Jed McCaleb, one of the co-founder of Ripple, has sold an estimated 135 million XRP tokens over the last few weeks, and has around 30.5 million tokens left in his “tacostand” account, according to data from XRPScan.
McCaleb is said to have started working on Ripple back in 2011, and was part of its founding team when the firm launched in 2013. While he left the firm in 2014 to work on Stellar (XLM), he was awarded 8 billion XRP tokens for his role in developing and founding OpenCoin, which was later rebranded to Ripple.
The entrepreneur received the funds on a fixed schedule and has made it clear via XRP Talk, a forum for XRP investors and proponents, that he plans on selling the funds he receives, as he has already donated part of the funds to charities such as Give Directly, Literacy Bridge, and others.
Since then, he has been periodically selling XRP. Data shows he has now recently sold over 135 million tokens, worth nearly $58 million at press time.
McCaleb’s large XRP sales came as the price of the cryptocurrency has been recovering from a massive sell-off over the U.S. Securities and Exchange Commission’s (SEC’s) lawsuit against Ripple Labs. The SEC has alleged Ripple and two of its executives “raised over $1.3 billion through an unregistered, ongoing digital asset securities offering.”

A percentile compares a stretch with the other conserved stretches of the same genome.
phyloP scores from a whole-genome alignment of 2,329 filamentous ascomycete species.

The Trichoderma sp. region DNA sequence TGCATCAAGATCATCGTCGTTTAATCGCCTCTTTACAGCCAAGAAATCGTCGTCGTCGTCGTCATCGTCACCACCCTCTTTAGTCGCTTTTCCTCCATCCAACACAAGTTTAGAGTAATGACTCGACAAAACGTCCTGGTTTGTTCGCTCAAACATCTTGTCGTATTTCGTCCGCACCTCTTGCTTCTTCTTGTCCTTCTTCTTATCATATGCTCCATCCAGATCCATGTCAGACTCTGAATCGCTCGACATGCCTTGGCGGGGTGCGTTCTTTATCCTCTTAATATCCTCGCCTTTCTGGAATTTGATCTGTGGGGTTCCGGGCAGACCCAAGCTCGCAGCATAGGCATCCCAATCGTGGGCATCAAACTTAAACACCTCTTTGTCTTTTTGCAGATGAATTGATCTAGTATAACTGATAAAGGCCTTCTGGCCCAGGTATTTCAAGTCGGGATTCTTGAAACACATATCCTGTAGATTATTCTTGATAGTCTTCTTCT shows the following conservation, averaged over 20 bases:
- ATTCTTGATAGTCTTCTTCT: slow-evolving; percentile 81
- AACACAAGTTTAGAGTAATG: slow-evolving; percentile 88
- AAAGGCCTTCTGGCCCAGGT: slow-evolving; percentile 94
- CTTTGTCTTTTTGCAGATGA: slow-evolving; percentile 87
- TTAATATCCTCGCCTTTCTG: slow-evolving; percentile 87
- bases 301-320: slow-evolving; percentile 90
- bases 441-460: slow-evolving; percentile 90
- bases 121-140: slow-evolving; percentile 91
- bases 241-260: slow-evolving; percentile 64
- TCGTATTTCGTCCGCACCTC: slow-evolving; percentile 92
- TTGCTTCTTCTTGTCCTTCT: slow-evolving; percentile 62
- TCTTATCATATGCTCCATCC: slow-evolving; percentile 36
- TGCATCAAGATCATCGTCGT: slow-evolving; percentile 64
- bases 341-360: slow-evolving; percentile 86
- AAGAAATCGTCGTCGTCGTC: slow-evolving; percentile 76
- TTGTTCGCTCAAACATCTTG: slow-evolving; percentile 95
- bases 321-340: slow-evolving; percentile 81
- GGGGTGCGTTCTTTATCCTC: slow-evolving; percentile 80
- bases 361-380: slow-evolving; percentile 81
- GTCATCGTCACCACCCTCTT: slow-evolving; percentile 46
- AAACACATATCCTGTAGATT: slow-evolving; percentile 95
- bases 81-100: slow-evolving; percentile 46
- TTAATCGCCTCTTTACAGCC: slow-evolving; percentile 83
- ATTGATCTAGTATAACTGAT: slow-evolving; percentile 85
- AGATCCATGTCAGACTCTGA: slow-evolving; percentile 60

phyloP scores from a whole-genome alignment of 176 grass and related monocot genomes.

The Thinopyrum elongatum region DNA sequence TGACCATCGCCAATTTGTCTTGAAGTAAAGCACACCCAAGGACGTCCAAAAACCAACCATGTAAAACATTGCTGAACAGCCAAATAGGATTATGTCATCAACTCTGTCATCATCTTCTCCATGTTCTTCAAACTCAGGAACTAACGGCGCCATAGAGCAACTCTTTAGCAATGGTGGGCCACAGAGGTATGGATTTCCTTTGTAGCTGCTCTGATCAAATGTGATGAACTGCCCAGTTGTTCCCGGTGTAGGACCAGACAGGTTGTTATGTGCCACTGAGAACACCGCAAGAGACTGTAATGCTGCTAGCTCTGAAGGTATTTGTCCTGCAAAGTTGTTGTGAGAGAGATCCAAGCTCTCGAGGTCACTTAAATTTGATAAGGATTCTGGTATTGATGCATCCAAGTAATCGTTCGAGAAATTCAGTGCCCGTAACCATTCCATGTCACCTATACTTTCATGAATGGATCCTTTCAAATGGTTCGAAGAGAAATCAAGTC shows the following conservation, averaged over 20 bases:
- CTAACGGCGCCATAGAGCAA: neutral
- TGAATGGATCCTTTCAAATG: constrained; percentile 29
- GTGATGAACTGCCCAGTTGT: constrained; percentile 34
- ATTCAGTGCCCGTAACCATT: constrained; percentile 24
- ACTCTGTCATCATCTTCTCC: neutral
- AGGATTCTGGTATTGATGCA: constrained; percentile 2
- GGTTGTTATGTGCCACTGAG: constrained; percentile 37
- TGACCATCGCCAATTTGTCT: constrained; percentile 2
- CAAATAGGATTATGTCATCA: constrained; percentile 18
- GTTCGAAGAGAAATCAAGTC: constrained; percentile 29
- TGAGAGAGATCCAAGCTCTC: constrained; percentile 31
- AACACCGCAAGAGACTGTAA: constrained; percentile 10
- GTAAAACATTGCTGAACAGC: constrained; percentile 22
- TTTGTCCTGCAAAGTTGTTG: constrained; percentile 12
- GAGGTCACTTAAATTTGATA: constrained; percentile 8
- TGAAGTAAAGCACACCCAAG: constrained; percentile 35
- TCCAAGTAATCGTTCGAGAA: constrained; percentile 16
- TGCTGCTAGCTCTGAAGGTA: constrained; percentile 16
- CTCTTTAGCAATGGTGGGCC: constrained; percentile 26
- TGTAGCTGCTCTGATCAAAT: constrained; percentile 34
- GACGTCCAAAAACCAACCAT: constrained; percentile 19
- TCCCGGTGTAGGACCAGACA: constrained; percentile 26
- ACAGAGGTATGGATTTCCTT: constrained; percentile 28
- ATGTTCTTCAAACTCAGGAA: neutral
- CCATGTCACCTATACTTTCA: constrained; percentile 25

The price of XRP hit a high above $0.7 last year, before plummeting over the lawsuit. It dropped to a $0.2 low before recovering and thanks to supporters pumping its price and gaining momentum, it’s now trading at $0.447.
The lawsuit itself is rather controversial. The founder of TechCrunch, Michael Arrington, has questioned the lawsuit against Ripple, arguing the Howey test used to determine if an asset is a security is outdated. Arrington, it’s worth noting, is the founder of Arrington XRP Capital, a digital asset manager launched in 2017 using XRP to invest in blockchain technology.
While most crypto exchanges delisted XRP in response to the lawsuit, others have sided with Ripple, arguing that the SEC’s move hurt XRP investors.
Crypto exchange Uphold pointed out that the SEC’s goal is to protect consumers, and believes it’s hard to see “how a judgment rendering XRP essentially worthless and inflicting billions of dollars of losses on retail investors” would square with that goal.
Featured image via Pixabay.